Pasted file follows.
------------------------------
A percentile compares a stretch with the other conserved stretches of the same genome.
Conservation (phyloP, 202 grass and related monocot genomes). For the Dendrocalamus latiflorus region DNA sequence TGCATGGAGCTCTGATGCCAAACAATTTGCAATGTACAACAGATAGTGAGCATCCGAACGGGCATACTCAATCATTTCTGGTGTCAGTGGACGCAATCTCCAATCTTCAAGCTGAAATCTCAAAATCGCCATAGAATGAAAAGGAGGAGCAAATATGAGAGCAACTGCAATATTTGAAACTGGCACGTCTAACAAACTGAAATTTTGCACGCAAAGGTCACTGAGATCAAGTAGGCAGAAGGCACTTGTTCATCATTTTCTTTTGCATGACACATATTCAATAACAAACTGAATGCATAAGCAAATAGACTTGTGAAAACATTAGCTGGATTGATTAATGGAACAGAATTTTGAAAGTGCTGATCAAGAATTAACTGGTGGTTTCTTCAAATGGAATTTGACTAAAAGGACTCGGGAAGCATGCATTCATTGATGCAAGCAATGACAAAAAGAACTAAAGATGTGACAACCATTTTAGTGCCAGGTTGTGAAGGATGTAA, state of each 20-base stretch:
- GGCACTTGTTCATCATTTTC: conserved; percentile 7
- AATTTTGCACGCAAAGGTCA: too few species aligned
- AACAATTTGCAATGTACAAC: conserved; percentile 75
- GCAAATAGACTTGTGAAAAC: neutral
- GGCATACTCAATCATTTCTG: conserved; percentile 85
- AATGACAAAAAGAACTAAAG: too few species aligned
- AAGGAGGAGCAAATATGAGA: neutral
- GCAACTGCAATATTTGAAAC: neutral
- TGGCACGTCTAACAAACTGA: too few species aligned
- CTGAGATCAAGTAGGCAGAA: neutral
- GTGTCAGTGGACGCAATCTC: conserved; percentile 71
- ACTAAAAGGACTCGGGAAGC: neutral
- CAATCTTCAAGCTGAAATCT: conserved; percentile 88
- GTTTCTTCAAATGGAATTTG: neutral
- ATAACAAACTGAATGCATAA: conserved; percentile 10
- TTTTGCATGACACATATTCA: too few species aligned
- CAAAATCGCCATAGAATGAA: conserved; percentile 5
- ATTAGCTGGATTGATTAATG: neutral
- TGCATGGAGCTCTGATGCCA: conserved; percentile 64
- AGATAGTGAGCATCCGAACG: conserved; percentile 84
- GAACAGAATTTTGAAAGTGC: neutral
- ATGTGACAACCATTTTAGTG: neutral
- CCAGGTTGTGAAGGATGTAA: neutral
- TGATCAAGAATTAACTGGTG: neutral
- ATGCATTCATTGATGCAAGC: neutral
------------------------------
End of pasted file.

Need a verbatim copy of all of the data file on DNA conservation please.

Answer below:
A percentile compares a stretch with the other conserved stretches of the same genome.
Conservation (phyloP, 202 grass and related monocot genomes). For the Dendrocalamus latiflorus region DNA sequence TGCATGGAGCTCTGATGCCAAACAATTTGCAATGTACAACAGATAGTGAGCATCCGAACGGGCATACTCAATCATTTCTGGTGTCAGTGGACGCAATCTCCAATCTTCAAGCTGAAATCTCAAAATCGCCATAGAATGAAAAGGAGGAGCAAATATGAGAGCAACTGCAATATTTGAAACTGGCACGTCTAACAAACTGAAATTTTGCACGCAAAGGTCACTGAGATCAAGTAGGCAGAAGGCACTTGTTCATCATTTTCTTTTGCATGACACATATTCAATAACAAACTGAATGCATAAGCAAATAGACTTGTGAAAACATTAGCTGGATTGATTAATGGAACAGAATTTTGAAAGTGCTGATCAAGAATTAACTGGTGGTTTCTTCAAATGGAATTTGACTAAAAGGACTCGGGAAGCATGCATTCATTGATGCAAGCAATGACAAAAAGAACTAAAGATGTGACAACCATTTTAGTGCCAGGTTGTGAAGGATGTAA, state of each 20-base stretch:
- GGCACTTGTTCATCATTTTC: conserved; percentile 7
- AATTTTGCACGCAAAGGTCA: too few species aligned
- AACAATTTGCAATGTACAAC: conserved; percentile 75
- GCAAATAGACTTGTGAAAAC: neutral
- GGCATACTCAATCATTTCTG: conserved; percentile 85
- AATGACAAAAAGAACTAAAG: too few species aligned
- AAGGAGGAGCAAATATGAGA: neutral
- GCAACTGCAATATTTGAAAC: neutral
- TGGCACGTCTAACAAACTGA: too few species aligned
- CTGAGATCAAGTAGGCAGAA: neutral
- GTGTCAGTGGACGCAATCTC: conserved; percentile 71
- ACTAAAAGGACTCGGGAAGC: neutral
- CAATCTTCAAGCTGAAATCT: conserved; percentile 88
- GTTTCTTCAAATGGAATTTG: neutral
- ATAACAAACTGAATGCATAA: conserved; percentile 10
- TTTTGCATGACACATATTCA: too few species aligned
- CAAAATCGCCATAGAATGAA: conserved; percentile 5
- ATTAGCTGGATTGATTAATG: neutral
- TGCATGGAGCTCTGATGCCA: conserved; percentile 64
- AGATAGTGAGCATCCGAACG: conserved; percentile 84
- GAACAGAATTTTGAAAGTGC: neutral
- ATGTGACAACCATTTTAGTG: neutral
- CCAGGTTGTGAAGGATGTAA: neutral
- TGATCAAGAATTAACTGGTG: neutral
- ATGCATTCATTGATGCAAGC: neutral